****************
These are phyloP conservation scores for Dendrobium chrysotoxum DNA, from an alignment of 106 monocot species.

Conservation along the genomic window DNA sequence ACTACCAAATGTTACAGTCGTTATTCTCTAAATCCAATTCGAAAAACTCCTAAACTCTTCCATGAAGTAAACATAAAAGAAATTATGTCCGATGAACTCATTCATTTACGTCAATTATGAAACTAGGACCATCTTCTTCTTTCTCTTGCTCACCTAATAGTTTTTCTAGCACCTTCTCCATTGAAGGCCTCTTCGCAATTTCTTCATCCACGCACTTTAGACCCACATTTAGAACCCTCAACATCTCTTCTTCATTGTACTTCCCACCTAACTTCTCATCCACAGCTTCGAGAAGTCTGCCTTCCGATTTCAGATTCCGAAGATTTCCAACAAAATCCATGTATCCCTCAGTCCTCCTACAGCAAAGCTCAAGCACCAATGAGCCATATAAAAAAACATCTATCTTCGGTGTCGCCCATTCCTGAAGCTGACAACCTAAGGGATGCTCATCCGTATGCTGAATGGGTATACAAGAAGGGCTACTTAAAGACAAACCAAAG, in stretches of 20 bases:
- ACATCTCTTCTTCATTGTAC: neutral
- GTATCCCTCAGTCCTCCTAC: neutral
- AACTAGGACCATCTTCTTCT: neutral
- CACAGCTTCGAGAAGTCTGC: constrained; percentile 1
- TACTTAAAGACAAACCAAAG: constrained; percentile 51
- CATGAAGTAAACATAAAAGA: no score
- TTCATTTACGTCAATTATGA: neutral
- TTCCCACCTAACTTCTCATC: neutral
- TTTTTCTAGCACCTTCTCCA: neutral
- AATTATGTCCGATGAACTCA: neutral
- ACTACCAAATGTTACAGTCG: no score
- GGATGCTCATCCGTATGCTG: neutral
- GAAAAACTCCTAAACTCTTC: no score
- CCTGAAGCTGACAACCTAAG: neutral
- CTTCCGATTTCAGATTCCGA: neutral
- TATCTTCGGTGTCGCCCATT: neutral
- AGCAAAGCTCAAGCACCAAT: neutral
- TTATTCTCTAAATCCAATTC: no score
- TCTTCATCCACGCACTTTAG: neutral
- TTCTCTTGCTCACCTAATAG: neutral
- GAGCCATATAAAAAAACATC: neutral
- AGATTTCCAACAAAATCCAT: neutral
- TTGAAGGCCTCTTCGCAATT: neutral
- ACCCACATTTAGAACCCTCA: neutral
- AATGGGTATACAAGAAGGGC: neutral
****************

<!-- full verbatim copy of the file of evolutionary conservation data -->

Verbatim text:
These are phyloP conservation scores for Dendrobium chrysotoxum DNA, from an alignment of 106 monocot species.

Conservation along the genomic window DNA sequence ACTACCAAATGTTACAGTCGTTATTCTCTAAATCCAATTCGAAAAACTCCTAAACTCTTCCATGAAGTAAACATAAAAGAAATTATGTCCGATGAACTCATTCATTTACGTCAATTATGAAACTAGGACCATCTTCTTCTTTCTCTTGCTCACCTAATAGTTTTTCTAGCACCTTCTCCATTGAAGGCCTCTTCGCAATTTCTTCATCCACGCACTTTAGACCCACATTTAGAACCCTCAACATCTCTTCTTCATTGTACTTCCCACCTAACTTCTCATCCACAGCTTCGAGAAGTCTGCCTTCCGATTTCAGATTCCGAAGATTTCCAACAAAATCCATGTATCCCTCAGTCCTCCTACAGCAAAGCTCAAGCACCAATGAGCCATATAAAAAAACATCTATCTTCGGTGTCGCCCATTCCTGAAGCTGACAACCTAAGGGATGCTCATCCGTATGCTGAATGGGTATACAAGAAGGGCTACTTAAAGACAAACCAAAG, in stretches of 20 bases:
- ACATCTCTTCTTCATTGTAC: neutral
- GTATCCCTCAGTCCTCCTAC: neutral
- AACTAGGACCATCTTCTTCT: neutral
- CACAGCTTCGAGAAGTCTGC: constrained; percentile 1
- TACTTAAAGACAAACCAAAG: constrained; percentile 51
- CATGAAGTAAACATAAAAGA: no score
- TTCATTTACGTCAATTATGA: neutral
- TTCCCACCTAACTTCTCATC: neutral
- TTTTTCTAGCACCTTCTCCA: neutral
- AATTATGTCCGATGAACTCA: neutral
- ACTACCAAATGTTACAGTCG: no score
- GGATGCTCATCCGTATGCTG: neutral
- GAAAAACTCCTAAACTCTTC: no score
- CCTGAAGCTGACAACCTAAG: neutral
- CTTCCGATTTCAGATTCCGA: neutral
- TATCTTCGGTGTCGCCCATT: neutral
- AGCAAAGCTCAAGCACCAAT: neutral
- TTATTCTCTAAATCCAATTC: no score
- TCTTCATCCACGCACTTTAG: neutral
- TTCTCTTGCTCACCTAATAG: neutral
- GAGCCATATAAAAAAACATC: neutral
- AGATTTCCAACAAAATCCAT: neutral
- TTGAAGGCCTCTTCGCAATT: neutral
- ACCCACATTTAGAACCCTCA: neutral
- AATGGGTATACAAGAAGGGC: neutral